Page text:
I wanted to give my daughters a tremendous victory. Instead, we were handed defeat. But it was a glorious, inspiring day and they will never take that from us.
Like many other parents I know, I was stunned by the results of the presidential election. I could not sleep much that night or since. I was thinking about the future of our country. But mostly, I was thinking about my two daughters.
I feared having to face them the day after and having to break the news that our candidate, Hillary Clinton—who we hoped would be the first female president of the United States—lost.
I looked in on them that night as they slept like I’ve done on so many other nights. I wanted to wake them up to tangible proof that girls can become anything they want, even president. Instead, sadness filled me as I looked at their heads still swirling with hope and dreams.
When my 6-year-old bounded out of her room that next morning excitedly asking me about the results, I had to take a deep breath before telling her that Donald Trump had won. And then my fears became reality when she collapsed into tears.
I held her on the couch and after taking a moment to cry, to be angry, to question everything, and to hold each other, I spoke to her about losing even when we do our best, about democracy, about voting again in four years.
Here’s what I wanted to tell both my daughters: It was worth it.
Our long journey together began when in June 2015 I insisted we attend Hillary Clinton’s kickoff rally on Roosevelt Island. The sun beat down us as I struggled to hold my two girls aloft and strained to see Hillary through the crowd. We left inspired and hopeful and thinking about paid family leave, equal pay, access to childcare, paid sick days, raising the minimum wage, ending discrimination against LGBT families, all of the things Hillary had stressed were not “women’s issues” but “family issues.” It was worth it.
I was given the opportunity to teach my daughters over many months about the history of women’s voting rights in this country, to discuss the historical disenfranchisement of half of humanity, and to note how far we have moved. It was worth it.
In advance of New York’s primary election, we headed for the streets, my daughters and I. We wore buttons and stickers and held signs. We handed out pamphlets and spoke to our neighbors. My daughters knew we have never had a woman president and they reminded passersby of this fact again and again. And the sight of my daughters made people smile, and hopefully made them vote. It was worth it.
I took my 6-year-old to phone banks for Hillary. We made call after call after call. Some were overjoyed to hear from us, some were decided voters, some undecided, some rude and heartless even to the sound of a child’s voice. Some promised my daughter they would vote for Hillary and my daughter smiled a genuine smile. It was worth it.
I attended Hillary’s celebration at a midtown Manhattan hotel on April 19 after she won New York’s primary. I cheered the victory and I cheered the New York values of inclusiveness and progress and fairness espoused by all those who spoke. I tried in vain to get close enough to Hillary to take a selfie with her or to show her photographs of my daughters supporting her. But, I was able to capture her smiling, waving to us. I showed my daughters this beautiful moment the next day and it was worth it.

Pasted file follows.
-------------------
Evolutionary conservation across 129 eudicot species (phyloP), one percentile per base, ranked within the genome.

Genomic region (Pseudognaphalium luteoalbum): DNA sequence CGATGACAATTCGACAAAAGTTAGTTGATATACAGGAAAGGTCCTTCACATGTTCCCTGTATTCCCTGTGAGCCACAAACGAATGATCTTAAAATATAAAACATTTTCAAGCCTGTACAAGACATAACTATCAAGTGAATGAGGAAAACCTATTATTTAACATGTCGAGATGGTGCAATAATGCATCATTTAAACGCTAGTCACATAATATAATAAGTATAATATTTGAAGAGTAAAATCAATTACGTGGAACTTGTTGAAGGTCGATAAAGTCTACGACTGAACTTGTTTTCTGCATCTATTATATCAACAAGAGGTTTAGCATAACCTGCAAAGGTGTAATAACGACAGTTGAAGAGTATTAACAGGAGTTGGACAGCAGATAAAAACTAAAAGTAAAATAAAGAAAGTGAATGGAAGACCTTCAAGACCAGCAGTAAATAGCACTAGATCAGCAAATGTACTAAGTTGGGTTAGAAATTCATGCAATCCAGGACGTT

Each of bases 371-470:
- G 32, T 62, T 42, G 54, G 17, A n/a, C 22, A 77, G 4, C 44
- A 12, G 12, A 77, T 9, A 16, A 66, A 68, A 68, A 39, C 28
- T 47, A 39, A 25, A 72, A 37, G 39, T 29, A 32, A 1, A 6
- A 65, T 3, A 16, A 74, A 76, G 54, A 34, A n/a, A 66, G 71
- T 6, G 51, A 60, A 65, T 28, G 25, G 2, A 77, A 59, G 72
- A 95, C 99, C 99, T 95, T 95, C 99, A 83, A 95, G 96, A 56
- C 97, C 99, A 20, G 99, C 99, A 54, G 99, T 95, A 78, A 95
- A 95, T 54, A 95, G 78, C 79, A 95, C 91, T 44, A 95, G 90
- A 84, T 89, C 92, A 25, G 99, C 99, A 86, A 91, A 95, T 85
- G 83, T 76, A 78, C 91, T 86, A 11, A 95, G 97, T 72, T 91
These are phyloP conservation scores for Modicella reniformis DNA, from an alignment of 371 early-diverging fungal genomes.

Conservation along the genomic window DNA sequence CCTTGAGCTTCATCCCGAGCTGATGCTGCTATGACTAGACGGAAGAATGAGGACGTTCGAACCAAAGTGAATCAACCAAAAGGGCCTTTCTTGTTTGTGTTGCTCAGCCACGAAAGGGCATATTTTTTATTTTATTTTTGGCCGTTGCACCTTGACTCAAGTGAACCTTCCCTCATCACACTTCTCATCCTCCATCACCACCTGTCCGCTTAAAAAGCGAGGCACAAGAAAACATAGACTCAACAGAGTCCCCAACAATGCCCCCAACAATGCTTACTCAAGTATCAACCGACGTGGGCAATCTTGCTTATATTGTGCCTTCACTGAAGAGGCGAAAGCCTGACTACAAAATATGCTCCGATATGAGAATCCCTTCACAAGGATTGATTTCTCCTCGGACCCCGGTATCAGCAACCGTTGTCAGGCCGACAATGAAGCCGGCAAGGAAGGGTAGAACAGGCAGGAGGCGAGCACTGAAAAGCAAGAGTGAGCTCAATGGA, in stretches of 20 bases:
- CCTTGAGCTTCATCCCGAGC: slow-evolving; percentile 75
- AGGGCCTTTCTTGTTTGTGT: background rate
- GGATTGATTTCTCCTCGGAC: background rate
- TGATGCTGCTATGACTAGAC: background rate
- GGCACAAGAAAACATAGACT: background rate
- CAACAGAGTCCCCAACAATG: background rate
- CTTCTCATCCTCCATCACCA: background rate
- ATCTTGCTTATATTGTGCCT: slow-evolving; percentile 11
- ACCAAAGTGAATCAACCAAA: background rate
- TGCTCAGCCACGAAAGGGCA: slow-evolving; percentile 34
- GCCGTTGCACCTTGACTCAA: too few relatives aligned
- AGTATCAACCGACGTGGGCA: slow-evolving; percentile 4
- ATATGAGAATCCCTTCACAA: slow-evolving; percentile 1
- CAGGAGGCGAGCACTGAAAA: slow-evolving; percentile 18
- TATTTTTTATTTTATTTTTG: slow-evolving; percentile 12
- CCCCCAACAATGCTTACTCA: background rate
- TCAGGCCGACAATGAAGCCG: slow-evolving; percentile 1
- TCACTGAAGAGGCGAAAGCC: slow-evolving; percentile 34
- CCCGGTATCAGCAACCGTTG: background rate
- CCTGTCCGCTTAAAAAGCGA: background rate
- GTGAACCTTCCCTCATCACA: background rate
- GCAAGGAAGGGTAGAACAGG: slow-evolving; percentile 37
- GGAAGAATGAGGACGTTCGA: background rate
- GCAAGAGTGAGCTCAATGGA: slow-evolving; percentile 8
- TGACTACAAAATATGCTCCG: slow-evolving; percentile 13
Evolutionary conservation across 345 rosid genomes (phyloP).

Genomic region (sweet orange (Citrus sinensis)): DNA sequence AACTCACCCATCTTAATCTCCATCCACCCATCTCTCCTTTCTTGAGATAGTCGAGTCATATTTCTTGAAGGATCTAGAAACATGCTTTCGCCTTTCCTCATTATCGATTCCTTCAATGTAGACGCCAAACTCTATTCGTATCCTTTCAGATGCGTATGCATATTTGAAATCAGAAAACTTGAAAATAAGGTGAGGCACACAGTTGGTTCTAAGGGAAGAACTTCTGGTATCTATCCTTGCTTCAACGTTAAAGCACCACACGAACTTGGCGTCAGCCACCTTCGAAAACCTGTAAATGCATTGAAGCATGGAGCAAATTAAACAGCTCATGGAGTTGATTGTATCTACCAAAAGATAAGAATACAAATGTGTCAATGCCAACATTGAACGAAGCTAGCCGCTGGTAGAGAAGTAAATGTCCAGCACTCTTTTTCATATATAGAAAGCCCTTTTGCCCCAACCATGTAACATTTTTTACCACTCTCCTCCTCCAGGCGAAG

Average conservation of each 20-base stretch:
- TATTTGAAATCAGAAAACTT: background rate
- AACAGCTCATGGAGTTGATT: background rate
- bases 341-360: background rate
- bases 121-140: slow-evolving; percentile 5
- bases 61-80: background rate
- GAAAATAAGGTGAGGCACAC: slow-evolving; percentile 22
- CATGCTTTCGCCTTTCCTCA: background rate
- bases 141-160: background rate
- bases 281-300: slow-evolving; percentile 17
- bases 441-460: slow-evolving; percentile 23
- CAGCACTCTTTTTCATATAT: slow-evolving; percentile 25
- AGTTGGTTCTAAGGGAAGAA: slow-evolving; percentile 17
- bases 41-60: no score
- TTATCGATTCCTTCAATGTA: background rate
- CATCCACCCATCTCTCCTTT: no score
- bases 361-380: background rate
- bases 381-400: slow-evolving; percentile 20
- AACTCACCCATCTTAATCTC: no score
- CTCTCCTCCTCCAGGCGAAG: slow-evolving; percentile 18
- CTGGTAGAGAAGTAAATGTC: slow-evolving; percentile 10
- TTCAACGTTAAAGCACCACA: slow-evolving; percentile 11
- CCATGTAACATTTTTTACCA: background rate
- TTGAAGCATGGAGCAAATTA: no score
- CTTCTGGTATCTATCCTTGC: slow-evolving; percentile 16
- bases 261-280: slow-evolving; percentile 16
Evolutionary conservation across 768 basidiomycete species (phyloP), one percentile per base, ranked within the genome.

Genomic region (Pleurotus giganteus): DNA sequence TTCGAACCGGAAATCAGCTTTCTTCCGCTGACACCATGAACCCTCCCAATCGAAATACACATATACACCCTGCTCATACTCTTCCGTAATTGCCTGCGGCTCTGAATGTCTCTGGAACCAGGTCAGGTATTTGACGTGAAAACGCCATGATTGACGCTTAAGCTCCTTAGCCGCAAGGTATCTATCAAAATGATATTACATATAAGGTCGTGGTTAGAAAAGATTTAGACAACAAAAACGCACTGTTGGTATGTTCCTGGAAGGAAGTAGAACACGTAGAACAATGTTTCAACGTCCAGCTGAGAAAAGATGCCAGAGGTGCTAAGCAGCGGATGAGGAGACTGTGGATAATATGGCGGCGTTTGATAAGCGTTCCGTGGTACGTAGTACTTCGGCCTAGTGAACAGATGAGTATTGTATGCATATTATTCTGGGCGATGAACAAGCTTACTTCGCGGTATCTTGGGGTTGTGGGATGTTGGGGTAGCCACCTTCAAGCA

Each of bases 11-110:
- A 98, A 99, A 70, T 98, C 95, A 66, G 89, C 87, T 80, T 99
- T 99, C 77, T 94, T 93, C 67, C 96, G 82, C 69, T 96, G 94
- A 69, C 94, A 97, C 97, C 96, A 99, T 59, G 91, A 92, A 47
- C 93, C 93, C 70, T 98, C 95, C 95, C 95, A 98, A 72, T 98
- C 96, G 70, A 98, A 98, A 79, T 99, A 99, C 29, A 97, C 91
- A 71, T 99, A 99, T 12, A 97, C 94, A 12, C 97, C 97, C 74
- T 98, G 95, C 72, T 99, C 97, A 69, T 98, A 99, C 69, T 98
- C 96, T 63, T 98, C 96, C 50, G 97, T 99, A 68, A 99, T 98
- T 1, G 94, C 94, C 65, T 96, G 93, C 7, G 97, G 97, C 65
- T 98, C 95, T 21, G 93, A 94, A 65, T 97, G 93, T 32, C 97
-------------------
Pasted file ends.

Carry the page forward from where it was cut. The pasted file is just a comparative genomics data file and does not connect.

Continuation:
This summer my family took a road trip to Seneca Falls. I felt the time called for it. I thought it appropriate for my daughters to stand at the site of the first Women’s Rights Convention, and for them to learn more about women’s history and future. The names Elizabeth Cady Stanton, Susan B. Anthony, Lucretia Mott, and Frederick Douglass passed from my lips to my daughters. They learned that the road from this convention to winning the right to vote was long. My daughters gave miniature speeches at the Wesleyan Methodist Chapel where the convention was held, and later in the day, rocked on the rocking chairs on Stanton’s porch. It was worth it.
In the waning days of the election, I again took my 6-year-old to a phone bank for Hillary. We heard moving speeches from a number of New York’s elected officials. We saw a tremendous amount of enthusiasm and focus. We saw how many people and how much hard work it takes to try to become president. It was worth it.
On election day, we headed out again to face the lengthy lines of voters. We donned our buttons and grabbed new signs and handed out as much literature as we could. We saw the masses voting and my daughters became serious campaigners. I hope I inspired them. I know they inspired me. It was worth it.
Along with more than 60 million people, we voted for the first female presidential candidate of a major party. It was a vote for both symbolic and real representation. It was a vote for women and girls everywhere. It was a vote for me. It was a vote for my daughters. It was a vote for all the women who came before us. It was a vote to recognize my daughters’ strength and potential—that they are the future. My daughters learned the importance of voting and of getting others to vote. They learned about local elections. They learned that I believe in them, in their value. And, they learned that we will live to fight another day but that we have work to do.
I wanted to give my daughters a tremendous victory. Instead, we were handed defeat. But it was a glorious, inspiring day and they will never take that from us. It was worth it.
Ariel Chesler is an attorney and writer in New York. He lives with his wife and two daughters, and one cat. He is the son of feminist author and psychologist Phyllis Chesler.